I would not presume to tell you how to talk to him, except to say that it is not the time for unburdening one's soul, or guilt. I say this from experience - sadly, I was not as close to my brother as you sound to yours and there had been things said between us over the years. Ironically, we were getting on better than ever when the illness struck him down, which seems even more cruel (for me, at least). There were so many things I wanted to say to him, to be understood but, after consideration, I did not think it appropriate and so I just told him I loved him and he said he loved me which, in itself, was a real breakthrough. It was more a case of being there and trying to stay strong while his family fell apart around him and, after he died I had the added stress of having to organise his funeral. It was better for me at the time, because I was in control but, afterwards, when everyone else was spent from crying, I found I had not even begun. So I see this forum as being very cathartic.
My best wishes to you and your family, hope you have a wonderful Thanksgiving together, and maybe he will still be with you to celebrate Christmas as well.
My brother continues to lose ground. His weight has now dropped from 260 pounds to 201. He has begun losing muscle. His pallor is poor.
Today he awoke to a 102 fever. With all the morphine he's taking, I don't believe he feels worse one way or the other but this is not a good sign.
His entire extended family -- that's me, my sons and their wives/children leave tomorrow (Tuesday) to be with him for Thanksgiving. He promised me this morning that he'll still be at home for the holiday.
How I hate to write this stuff. Few people I see or am close to want all these little details and you probably don't want them either. But I feel safe saying them to you, almost as if I can feel everyone in this forum pat my hand and say, "There, there. It'll be all right."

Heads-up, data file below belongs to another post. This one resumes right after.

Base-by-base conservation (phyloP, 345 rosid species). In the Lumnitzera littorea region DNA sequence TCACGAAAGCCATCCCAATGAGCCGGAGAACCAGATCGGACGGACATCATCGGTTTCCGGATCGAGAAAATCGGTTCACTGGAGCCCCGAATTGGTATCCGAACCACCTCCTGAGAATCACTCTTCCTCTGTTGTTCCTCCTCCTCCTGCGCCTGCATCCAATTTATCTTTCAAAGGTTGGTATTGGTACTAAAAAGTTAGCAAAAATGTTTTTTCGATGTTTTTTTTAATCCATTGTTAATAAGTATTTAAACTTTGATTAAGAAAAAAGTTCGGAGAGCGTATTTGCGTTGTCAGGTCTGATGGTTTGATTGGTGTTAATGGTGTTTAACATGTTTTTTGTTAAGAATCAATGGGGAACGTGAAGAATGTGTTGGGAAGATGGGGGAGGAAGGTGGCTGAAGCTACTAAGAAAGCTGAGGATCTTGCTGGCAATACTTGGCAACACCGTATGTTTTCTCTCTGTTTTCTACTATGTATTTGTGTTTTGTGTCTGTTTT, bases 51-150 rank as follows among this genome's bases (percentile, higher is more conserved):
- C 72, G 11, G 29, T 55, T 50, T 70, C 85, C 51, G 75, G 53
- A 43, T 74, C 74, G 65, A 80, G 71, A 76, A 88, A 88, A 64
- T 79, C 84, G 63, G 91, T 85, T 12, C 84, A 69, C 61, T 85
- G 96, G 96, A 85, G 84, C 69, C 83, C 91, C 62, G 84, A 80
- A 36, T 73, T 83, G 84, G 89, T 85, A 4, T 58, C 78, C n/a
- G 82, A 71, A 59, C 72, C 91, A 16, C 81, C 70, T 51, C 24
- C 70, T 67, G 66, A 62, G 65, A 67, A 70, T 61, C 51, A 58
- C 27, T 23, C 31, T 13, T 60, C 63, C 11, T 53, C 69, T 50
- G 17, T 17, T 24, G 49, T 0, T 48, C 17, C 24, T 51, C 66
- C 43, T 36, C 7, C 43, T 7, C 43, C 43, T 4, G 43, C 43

Whether it is all right or not, I thank you again. Eat lots of turkey for those who can't. I surely will.
I hope your Thanksgiving holiday was filled with love and comfort.
While it surely wasn't the Thanksgiving you thought you'd be having, I hope you and your brother had the chance to enjoy one another. Sometimes just sitting together is enough, huh?
I am so sorry you are having to experience this- feel free to contact me if you think it would help you in any way to talk to someone who has just recently been through a similar experience. Good thoughts, Reenie
The Thanksgiving weekend is over now and my family have all returned to their homes. It was a wonderful time of celebration - of laughter, of hugs, of compassionate words and long embraces.
My brother was overwhelmed and offered a toast to "La Famiglia!" He told me later that he thought it a miracle that so many came all the way just to spend the holiday with him.
As for Geoff, he is not responding to the chemo. He cannot eat solid food. His liver count continues to climb. His muscles have lost their tone & mass and it's hard now to find a vein that hasn't collapsed.
When we talked over the weekend he told me that he was still in disbelief that such a thing could happen so fast. He said he always thought he would have more years left than 61 but he acknowledged that the years he has been alive were well spent and that he will leave behind a fine son and a daughter who are both educated, independent and committed to another person already. I spoke to these "others" and they assured me that they would be there for my niece and nephew when the time comes.